Wednesday, October 10, 2012
Published July 2012 by Scribner
My mom sent me a text the other day and asked if I wanted a review of this book. Of course, I told her. I don't think I know this one. And then I saw the cover and realized that I have seen this book on some of your blogs but, for some reason, I must have skipped right over it. Reading my mom's review, I can see now that it was a big mistake. Here's what Mom thought of The Light Between Oceans:
Tom Sherbourne is a returning Australian WWI veteran who carries with him a lot of baggage from the war and from his childhood. On his arrival home, he is fortunate to get a job as a lighthouse keeper and because of his fine work, he is given a promotion and sent to Janus Rock on a temporary basis. (We later learn much more about his childhood and how it impacts him as a husband.)
On the boat on his way to western Australia, he prevents a fellow passenger from being raped. He thinks it is the end of the story. Keep this in mind. While he is in Point Partegeuse waiting to go to the island, he meets a young girl (Isabel) who is highly attracted to him. It is a brief encounter and he soon sets off to perform his duties. Janus Rock is 100 miles off shore; remember that this is 1916 and it takes about seven hours to reach the island by boat. No one lives on the island except the lightkeeper. A supply boat comes only every three months and the men stay only briefly as they unload the supplies. When the first boat comes, a letter from Isabel is enclosed and thus begins a sporadic correspondence. When Tom’s stint is up, he is given shore leave, he goes back to Partegeuse and marries Isabel, and they take up their solitary life on the island–Tom has proven his abilities and is given a permanent position.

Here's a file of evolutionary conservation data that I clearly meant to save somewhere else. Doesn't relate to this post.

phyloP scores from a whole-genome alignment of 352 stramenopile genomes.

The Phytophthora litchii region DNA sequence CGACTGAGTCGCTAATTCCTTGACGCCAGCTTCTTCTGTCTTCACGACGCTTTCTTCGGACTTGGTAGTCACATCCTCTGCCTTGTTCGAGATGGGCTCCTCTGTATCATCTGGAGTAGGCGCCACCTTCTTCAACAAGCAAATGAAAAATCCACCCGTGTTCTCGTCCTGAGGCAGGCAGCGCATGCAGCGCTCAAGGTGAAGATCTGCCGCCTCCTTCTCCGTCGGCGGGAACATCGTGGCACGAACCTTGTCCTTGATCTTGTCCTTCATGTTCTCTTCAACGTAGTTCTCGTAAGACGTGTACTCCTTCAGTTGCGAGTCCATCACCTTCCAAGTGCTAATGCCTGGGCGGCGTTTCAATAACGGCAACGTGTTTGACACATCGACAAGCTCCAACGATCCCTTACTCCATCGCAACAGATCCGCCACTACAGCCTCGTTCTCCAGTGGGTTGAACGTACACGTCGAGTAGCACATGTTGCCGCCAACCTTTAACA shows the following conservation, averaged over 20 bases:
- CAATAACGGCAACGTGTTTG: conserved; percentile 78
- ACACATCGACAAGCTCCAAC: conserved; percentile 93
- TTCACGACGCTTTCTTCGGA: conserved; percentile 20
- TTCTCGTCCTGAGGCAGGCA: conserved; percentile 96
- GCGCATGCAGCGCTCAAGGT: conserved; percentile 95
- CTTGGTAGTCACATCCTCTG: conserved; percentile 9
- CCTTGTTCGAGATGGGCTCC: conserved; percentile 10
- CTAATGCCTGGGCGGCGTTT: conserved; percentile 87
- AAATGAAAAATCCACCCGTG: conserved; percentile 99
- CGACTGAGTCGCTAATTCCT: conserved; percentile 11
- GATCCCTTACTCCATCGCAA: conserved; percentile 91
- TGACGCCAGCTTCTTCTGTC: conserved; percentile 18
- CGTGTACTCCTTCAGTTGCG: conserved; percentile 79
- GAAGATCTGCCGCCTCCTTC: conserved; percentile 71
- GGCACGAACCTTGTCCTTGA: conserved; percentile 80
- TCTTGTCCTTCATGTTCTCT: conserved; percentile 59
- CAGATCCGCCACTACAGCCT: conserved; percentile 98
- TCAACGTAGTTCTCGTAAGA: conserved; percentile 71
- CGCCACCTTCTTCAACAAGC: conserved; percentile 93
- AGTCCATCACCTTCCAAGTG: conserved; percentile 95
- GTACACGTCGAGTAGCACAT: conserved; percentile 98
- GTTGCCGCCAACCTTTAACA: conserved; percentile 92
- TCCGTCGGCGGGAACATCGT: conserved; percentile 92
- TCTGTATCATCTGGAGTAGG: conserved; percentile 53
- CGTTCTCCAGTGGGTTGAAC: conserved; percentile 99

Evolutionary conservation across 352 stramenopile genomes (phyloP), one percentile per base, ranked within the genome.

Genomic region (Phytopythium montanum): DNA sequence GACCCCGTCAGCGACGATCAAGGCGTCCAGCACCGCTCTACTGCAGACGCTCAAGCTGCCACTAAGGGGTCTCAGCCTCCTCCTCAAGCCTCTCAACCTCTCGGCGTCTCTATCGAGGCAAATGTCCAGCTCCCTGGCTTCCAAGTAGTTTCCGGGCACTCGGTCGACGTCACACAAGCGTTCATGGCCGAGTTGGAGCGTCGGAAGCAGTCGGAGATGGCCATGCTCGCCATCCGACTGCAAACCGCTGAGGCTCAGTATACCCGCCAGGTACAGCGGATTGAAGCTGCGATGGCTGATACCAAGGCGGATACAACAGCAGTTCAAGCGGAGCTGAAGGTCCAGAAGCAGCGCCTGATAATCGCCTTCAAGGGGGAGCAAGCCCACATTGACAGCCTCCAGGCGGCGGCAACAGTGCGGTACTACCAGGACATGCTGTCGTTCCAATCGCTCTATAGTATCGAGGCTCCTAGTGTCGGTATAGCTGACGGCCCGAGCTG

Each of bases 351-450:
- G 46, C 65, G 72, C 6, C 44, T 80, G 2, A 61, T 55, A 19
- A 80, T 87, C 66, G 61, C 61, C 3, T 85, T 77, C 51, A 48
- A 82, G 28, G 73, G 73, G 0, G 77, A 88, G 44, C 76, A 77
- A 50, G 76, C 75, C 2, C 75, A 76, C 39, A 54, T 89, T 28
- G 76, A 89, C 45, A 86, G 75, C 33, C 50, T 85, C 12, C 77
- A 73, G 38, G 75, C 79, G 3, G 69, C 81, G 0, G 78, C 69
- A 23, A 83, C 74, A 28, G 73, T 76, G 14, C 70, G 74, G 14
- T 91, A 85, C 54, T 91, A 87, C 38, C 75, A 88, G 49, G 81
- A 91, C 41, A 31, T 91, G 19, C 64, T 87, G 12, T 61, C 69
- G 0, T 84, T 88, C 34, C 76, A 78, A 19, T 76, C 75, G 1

Life seems to go along well and they seem to love their life on this island. They learn to cope and to adjust and to adapt to married life. Isabel becomes pregnant and has a miscarriage which causes her great grief. Soon she has another miscarriage and later she carries a son for seven months before he is stillborn. She is devastated. (Imagine being alone during these events.)
And then one day life takes a dramatic change when a small boat washes on shore carrying a dead man and a very young live baby. Isabel convinces Tom to not report the incident much to his unrest. He finally gives in, buries the body, and Isabel who is still able to nurse the baby adores her, names her, and Lucy becomes a part of their life. It is a wonderful life for all of them until their three years are up and they go home on shore leave and learn the story of the man and the baby.
From this point on the story becomes extremely intense and the reader is torn in what should be done. Tom’s conscience becomes bothered, Isabel becomes more possessive of Lucy, and tension develops. Things come to a head after Tom and Isabel head back again for shore leave and Lucy is baptized.
To tell more would spoil the story for the reader. Suffice to say you will be conflicted in your feelings and you will come to know the characters so well that when you finish the book, you are not ready to put these people out of your mind.
It is probably obvious that I loved this book and am eager for Stedman to write another. It would make a wonderful book club book as there is so much material for a very deep discussion.
Thanks, Mom! Mmmm, maybe we'll have to think about this one for next year's Omaha Bookworms multi-generational book.